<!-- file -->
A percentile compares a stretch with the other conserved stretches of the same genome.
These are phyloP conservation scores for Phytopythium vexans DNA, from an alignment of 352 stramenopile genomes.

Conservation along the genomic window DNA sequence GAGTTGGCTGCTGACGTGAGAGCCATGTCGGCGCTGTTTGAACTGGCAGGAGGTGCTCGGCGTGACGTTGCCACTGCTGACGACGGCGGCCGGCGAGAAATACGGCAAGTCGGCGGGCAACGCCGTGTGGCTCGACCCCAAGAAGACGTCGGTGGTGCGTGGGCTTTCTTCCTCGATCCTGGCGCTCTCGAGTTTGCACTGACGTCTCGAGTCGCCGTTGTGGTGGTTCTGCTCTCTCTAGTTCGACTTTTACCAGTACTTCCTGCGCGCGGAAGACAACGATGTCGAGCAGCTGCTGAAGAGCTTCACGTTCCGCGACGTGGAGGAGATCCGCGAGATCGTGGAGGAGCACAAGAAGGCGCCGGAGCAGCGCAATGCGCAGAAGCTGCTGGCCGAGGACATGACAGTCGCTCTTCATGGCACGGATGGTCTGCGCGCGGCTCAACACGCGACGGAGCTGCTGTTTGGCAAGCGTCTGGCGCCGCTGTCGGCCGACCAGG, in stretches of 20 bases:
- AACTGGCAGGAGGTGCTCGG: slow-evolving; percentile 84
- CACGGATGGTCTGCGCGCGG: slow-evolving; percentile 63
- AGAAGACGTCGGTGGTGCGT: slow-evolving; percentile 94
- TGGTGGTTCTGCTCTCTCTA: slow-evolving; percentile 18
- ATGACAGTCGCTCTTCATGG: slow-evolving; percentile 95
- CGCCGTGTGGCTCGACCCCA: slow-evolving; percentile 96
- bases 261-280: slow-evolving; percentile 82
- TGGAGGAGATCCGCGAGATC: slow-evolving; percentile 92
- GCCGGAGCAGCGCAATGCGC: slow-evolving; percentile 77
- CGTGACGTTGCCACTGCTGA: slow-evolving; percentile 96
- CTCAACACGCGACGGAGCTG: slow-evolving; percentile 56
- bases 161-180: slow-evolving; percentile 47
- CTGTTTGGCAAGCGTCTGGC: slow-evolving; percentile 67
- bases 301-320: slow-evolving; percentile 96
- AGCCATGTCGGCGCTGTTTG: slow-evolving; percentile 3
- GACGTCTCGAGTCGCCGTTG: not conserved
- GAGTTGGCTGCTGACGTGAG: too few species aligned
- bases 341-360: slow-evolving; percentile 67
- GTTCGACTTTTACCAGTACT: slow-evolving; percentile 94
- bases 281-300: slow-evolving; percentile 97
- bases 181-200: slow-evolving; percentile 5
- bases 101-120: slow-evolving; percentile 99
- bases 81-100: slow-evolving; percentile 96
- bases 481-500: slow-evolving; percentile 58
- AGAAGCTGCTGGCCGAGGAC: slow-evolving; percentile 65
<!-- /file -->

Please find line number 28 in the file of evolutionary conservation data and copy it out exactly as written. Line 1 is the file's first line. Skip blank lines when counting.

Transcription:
- AGAAGCTGCTGGCCGAGGAC: slow-evolving; percentile 65